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The Best Hotel Stories of The Decade

December 31, 2009 at 11:46 AM | by | ()

It's what you've been waiting all year for--The 2009 HotelChatter Awards! We'll be bringing you the best and worst of the year (and the decade) all day today and part of tomorrow. Agree or disagree with our picks? Air your thoughts in comments below.

Yes, we're doing a Decade List. By now, you're probably sick of them but hey, ours is all about hotels--not just Britney Spears, George Bush and the iPhone.

First, let's start with the Best of the Decade. This decade was very important to us because well, HotelChatter was born during the 'Aughts. But it was also a monumental decade for the hotel world. See what made the list of our memorable moments. Don't forget to add your own "Bests" in comments below.


· The Opening Of Wynn Las Vegas: When Wynn opened in April 2005, it ushered in a new era of Vegas. Finally, we had some place new and luxurious and free of any gaudy themes (Italianate, Medieval, Jungle, Circus, etc.) to spend our weekends in. In the early part of the decade, The Bellagio was the cream of the crop. But Wynn became the new guy on top. It didn't stay there too long as the Palazzo opened in 2008. Then the sequel to the Wynn--Encore--surpassed them both. And now, look where we are: CityCenter has opened with three modern, new-era hotels inside including a casino-free Mandarin Oriental. We can't wait to see who's on top in 2019. Uh, ok, maybe we can. That year sounds freaky!

· The Popularity of Boutique Hotels: Let's face it. We wouldn't have so much to chatter about if we were just talking about big box hotel chains all day long. So hats off to Ian Schrager, W Hotels, Thompson Hotels, Kimpton Hotels, Morgans Hotel Group and the ever-resilient independent boutique hotels out there for keeping us entertained in the 'Aughts.

· Dubai: Having never been to Dubai, it remains a faraway fantasy land where your wildest hotel dreams and visions can come true. A 7-star hotel built on a man-made island? No problem! Want a hotel with Formula 1 racetrack shaped like a penis? Done! While financially things aren't look so rosy anymore for Dubai, it's still our ultimate hotel wet dream.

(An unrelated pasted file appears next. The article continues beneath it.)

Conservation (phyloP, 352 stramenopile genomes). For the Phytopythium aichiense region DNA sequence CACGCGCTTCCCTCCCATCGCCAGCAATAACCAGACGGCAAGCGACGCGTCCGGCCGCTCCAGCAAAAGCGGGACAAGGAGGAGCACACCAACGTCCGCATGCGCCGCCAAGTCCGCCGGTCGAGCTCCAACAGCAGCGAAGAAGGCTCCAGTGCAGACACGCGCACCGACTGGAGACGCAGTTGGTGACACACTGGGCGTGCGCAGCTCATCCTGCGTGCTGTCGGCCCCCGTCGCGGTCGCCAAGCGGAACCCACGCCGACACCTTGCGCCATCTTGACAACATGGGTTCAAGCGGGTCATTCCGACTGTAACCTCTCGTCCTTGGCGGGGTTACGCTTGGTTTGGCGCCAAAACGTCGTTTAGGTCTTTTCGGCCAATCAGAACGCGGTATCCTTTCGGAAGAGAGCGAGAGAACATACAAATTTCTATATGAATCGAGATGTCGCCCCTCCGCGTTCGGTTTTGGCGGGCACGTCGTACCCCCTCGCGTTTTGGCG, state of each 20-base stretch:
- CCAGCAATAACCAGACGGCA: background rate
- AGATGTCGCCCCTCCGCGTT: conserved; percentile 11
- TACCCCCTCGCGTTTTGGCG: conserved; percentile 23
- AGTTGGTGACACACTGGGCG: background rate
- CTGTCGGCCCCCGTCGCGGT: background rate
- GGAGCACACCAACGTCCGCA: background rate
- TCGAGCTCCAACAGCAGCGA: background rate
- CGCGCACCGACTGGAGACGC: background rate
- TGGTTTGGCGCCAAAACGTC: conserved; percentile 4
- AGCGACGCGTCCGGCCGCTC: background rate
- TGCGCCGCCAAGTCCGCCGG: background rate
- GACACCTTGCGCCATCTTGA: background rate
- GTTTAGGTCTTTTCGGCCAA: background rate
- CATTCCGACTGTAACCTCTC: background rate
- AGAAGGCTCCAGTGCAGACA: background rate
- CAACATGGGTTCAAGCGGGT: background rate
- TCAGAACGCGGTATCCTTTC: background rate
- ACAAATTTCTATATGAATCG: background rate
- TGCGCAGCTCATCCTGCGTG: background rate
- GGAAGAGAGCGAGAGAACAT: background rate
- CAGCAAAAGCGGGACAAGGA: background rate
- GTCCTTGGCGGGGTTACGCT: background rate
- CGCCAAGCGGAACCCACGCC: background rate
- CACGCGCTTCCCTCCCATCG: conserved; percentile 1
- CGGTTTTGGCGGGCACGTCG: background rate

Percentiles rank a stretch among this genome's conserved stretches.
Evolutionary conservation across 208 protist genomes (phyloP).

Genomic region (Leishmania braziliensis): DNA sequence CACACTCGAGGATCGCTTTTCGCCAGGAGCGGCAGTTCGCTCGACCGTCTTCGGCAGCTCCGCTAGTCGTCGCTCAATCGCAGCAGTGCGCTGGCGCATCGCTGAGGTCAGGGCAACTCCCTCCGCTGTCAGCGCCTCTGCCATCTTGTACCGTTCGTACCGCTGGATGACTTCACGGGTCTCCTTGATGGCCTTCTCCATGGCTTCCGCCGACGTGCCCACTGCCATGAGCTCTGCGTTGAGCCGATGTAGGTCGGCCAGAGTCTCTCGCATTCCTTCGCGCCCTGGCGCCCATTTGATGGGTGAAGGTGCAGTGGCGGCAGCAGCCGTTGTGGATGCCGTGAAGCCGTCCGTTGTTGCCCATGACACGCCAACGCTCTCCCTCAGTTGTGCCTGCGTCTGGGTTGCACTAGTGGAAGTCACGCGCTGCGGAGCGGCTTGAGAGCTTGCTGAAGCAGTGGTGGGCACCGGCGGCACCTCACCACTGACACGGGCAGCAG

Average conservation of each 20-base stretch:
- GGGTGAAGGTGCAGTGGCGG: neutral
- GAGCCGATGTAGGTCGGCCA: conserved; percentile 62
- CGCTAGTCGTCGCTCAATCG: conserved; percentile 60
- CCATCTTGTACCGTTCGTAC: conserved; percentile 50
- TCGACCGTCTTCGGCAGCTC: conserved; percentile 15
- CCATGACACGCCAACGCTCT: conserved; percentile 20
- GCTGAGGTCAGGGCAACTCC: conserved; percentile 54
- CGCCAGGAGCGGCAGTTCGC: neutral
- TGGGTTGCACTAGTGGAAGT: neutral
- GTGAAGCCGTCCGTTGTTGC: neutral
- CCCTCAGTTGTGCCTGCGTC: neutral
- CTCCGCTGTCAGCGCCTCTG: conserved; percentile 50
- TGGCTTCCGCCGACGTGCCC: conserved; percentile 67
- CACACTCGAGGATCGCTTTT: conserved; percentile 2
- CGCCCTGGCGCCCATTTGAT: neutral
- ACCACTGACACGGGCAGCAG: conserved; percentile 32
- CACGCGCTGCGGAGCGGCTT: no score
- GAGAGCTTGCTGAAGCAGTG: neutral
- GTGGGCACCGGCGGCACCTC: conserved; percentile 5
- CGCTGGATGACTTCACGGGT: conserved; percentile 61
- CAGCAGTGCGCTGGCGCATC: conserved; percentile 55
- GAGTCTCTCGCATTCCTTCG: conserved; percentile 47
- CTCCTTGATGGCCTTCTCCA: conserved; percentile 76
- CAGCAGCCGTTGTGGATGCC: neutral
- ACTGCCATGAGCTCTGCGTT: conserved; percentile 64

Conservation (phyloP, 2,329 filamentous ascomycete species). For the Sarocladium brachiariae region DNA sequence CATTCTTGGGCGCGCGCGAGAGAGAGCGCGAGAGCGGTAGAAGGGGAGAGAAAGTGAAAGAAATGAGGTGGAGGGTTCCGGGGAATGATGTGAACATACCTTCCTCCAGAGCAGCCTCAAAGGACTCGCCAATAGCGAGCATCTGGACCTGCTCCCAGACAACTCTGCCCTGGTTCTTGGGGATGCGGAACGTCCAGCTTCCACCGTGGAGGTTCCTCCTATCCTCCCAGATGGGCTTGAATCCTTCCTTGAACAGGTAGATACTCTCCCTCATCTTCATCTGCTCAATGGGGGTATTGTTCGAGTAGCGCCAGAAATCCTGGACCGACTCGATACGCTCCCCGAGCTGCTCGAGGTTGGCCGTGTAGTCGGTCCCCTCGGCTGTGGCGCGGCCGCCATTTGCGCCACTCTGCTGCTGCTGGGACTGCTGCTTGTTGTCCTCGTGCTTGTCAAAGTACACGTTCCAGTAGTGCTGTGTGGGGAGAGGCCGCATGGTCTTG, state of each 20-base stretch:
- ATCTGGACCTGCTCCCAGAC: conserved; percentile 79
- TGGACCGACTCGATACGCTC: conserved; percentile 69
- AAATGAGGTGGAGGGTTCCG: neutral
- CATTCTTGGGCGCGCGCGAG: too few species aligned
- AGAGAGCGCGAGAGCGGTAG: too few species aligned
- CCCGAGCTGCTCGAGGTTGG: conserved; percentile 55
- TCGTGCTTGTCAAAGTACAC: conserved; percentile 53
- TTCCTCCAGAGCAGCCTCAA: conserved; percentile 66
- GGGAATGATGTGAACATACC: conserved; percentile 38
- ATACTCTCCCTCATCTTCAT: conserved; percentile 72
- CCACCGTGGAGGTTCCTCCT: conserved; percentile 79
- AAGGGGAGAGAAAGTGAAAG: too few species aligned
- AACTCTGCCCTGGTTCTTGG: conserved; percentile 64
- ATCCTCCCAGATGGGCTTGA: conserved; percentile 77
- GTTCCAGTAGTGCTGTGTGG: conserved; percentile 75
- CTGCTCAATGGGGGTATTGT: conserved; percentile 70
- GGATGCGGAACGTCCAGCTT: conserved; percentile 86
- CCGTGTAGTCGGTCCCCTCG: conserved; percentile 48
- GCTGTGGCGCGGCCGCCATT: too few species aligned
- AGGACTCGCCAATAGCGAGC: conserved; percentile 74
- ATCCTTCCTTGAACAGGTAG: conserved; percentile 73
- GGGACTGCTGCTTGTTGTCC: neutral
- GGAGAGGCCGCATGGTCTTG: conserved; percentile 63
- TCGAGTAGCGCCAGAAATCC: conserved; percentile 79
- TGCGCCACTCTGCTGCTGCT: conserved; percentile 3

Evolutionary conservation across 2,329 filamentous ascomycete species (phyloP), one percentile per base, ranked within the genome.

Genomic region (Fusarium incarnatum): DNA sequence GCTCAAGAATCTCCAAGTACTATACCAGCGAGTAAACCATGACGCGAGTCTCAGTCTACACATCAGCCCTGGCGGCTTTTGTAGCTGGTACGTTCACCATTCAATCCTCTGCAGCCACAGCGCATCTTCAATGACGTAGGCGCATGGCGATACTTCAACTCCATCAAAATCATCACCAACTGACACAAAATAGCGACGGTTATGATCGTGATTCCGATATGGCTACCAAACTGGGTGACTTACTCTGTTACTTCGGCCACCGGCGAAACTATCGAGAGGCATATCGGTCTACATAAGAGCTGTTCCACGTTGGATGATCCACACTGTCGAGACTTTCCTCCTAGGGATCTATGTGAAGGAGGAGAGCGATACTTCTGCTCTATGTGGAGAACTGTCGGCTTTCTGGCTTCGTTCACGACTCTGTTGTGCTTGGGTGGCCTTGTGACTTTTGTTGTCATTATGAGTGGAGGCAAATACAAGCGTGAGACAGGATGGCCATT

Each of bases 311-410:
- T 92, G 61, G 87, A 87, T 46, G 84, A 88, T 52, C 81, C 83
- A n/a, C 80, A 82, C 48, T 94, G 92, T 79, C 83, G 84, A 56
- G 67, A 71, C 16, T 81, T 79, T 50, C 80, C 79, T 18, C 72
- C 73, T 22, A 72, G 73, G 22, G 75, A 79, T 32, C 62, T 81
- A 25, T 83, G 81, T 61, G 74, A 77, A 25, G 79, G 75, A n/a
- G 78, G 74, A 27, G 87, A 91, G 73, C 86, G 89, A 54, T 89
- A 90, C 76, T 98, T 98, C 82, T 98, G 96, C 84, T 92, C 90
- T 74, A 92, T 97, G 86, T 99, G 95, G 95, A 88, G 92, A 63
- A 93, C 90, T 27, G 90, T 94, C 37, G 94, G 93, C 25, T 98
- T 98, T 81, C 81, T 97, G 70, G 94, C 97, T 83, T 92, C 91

· Hotels Getting Hip to Free WiFi: With the popularity of wireless connections in the early part of the decade, it presented hotels with two problems: 1) How do we get wireless into our guest rooms and 2) Should we charge for it? Unfortunately for us tech-savvy guests, hotels were both slow to get wireless into their rooms and they are also started to charge us for it. But there were some hotels who went against that. You can see who charged and who didn't in our Annual WiFi Reports, here. But as we move into the next decade, our mantra remains the same: Free Wireless for All.

· Flat-Screen TVs: We named flat-screen TVs our must-have amenity in 2006 and we're happy to report that it's been a looong time since we personally stayed in a hotel with a chunky big box for a TV. Thanks to whomever invented the flat-screen and big-ups to hotels who began installing them in their rooms right away.

· Hotel Restaurants: Remember the old days when eating at hotel usually meant eating in some nondescript hotel restaurant that served all the basic dishes ranging from caesar salads to pastas, steaks and hamburgers? Thank God, those days are over. Check out the tasty goodness that can be found at hotels today, right here.

· Newer, Hipper Budget Brands: The Aloft Hype Machine caused us endless misery in the middle of the decade but we have to say, it lit a fire under the butts of folks in the hotel world, who finally realized that we guests aren't always happy staying at a Best Western, Holiday Inn, or Motel 6. Now we have brands like NYLO Hotels, Element Hotels and Hyatt Place to round-out our budget options. Vote for your favorite here.

· Blind Booking Sites: We were obsessed with blind booking sites like Hotwire and Priceline fairly early on and especially in the boom years when hotels were making money hand over fist and we were desperate for discounts. Then, the economy changed and we found that we could get decent rates directly through the hotels. But we still clung to the blind booking sites for even deeper discounts. Besides, we still get a thrill from "spinning" the hotel roulette wheel.

· Twitter and Facebook: You can't deny the power of Twitter and Facebook, both of which surged in the last year. Yes, they can be annoying and narcissistic (did we really need to know about your child's failed potty-training adventure?) but with hotels communicating directly with guests, sending us discounts, promo codes and real-time photos and with guests able to tweet in real-time about hotel failures, it was the true game-changer in the hospitality industry. (Sorry, Gramercy Park Hotel.)

· You.: Yes, we're pulling a Time magazine cover circa 2006 but it's true. We wouldn't be anything without your tips, stories, comments, photos and even angry e-mails. Thank you, thank you, thank you! Let's do it all again in 2010!

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